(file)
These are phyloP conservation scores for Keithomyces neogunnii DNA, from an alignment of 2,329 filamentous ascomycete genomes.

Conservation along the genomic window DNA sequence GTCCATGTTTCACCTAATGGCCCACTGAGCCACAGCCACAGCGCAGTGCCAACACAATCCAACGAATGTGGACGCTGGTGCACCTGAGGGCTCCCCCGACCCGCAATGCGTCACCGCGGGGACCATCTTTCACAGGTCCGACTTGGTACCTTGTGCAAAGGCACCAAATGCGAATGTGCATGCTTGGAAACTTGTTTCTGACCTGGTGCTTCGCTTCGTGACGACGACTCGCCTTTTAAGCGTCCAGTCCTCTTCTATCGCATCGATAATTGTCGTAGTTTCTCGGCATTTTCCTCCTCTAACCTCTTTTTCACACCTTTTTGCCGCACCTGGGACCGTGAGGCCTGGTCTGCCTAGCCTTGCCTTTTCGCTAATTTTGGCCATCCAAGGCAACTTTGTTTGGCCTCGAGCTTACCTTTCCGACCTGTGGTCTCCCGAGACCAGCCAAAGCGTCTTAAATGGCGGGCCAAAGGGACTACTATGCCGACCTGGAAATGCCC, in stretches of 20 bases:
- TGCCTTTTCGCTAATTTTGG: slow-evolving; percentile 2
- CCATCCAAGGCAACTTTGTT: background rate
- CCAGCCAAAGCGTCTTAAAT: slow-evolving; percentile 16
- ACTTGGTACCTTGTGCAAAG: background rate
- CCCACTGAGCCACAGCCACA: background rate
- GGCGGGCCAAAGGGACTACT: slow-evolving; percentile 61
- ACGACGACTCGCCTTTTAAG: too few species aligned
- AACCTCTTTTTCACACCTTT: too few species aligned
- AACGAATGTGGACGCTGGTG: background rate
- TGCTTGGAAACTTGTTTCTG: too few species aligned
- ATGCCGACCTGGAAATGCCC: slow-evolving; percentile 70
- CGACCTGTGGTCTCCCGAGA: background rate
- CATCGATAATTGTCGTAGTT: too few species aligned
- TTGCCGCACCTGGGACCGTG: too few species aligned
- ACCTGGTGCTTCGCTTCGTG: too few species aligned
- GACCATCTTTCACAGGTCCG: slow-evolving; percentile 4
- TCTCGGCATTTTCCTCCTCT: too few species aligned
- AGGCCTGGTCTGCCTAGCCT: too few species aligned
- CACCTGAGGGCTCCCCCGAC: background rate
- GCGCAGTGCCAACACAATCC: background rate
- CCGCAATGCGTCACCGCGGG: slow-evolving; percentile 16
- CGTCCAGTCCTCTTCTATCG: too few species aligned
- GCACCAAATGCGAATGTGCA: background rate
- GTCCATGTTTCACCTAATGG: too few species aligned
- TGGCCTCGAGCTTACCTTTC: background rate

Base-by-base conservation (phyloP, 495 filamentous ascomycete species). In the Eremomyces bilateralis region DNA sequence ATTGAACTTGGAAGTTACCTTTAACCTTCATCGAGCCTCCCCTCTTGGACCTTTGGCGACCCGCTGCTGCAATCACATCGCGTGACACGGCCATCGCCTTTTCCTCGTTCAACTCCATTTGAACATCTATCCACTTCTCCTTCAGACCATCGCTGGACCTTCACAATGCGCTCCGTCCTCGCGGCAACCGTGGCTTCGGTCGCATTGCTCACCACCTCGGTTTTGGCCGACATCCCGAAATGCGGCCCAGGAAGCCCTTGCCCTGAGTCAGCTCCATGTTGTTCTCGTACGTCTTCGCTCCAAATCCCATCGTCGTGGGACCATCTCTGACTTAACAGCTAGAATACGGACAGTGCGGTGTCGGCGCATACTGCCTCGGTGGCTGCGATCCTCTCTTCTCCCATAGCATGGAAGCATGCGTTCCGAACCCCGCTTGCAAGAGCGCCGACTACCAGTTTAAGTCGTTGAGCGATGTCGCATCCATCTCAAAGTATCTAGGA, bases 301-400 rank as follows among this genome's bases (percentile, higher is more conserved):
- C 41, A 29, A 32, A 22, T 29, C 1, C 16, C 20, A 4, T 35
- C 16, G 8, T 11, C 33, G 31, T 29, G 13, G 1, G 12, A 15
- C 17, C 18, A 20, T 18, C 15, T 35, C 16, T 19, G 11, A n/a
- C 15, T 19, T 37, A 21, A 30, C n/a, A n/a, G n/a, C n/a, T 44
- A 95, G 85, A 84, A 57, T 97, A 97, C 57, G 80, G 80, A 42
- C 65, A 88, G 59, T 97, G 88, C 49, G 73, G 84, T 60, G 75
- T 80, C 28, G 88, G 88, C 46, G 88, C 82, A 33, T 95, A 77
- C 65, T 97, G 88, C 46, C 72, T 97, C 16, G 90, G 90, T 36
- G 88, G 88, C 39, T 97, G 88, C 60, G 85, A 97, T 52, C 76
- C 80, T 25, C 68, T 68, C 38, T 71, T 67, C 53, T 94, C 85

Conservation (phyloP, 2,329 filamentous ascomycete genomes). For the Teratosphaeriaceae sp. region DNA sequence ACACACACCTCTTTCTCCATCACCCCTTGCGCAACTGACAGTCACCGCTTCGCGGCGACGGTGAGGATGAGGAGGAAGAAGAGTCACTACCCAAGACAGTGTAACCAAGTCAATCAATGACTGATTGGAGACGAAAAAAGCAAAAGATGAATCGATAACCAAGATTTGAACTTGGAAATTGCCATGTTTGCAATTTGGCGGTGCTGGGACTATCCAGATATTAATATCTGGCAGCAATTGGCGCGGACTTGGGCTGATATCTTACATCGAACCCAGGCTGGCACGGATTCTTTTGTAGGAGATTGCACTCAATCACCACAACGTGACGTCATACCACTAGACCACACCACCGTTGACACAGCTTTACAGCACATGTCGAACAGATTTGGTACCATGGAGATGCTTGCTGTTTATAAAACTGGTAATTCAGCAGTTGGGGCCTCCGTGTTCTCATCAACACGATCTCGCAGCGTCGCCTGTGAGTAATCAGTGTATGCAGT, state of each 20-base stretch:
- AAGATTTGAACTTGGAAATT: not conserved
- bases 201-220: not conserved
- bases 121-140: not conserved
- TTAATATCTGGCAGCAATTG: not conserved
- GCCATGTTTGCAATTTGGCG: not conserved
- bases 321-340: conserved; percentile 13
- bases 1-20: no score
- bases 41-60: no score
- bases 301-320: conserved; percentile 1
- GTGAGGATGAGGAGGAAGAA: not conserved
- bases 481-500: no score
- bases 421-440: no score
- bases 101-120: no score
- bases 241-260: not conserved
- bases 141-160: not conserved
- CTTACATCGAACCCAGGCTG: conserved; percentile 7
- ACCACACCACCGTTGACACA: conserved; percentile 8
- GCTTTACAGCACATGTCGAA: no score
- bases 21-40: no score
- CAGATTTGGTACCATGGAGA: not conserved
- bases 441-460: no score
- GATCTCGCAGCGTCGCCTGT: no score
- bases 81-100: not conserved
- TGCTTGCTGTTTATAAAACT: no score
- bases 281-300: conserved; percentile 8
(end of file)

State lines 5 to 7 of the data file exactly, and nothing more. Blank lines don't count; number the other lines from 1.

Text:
- CCAGCCAAAGCGTCTTAAAT: slow-evolving; percentile 16
- ACTTGGTACCTTGTGCAAAG: background rate
- CCCACTGAGCCACAGCCACA: background rate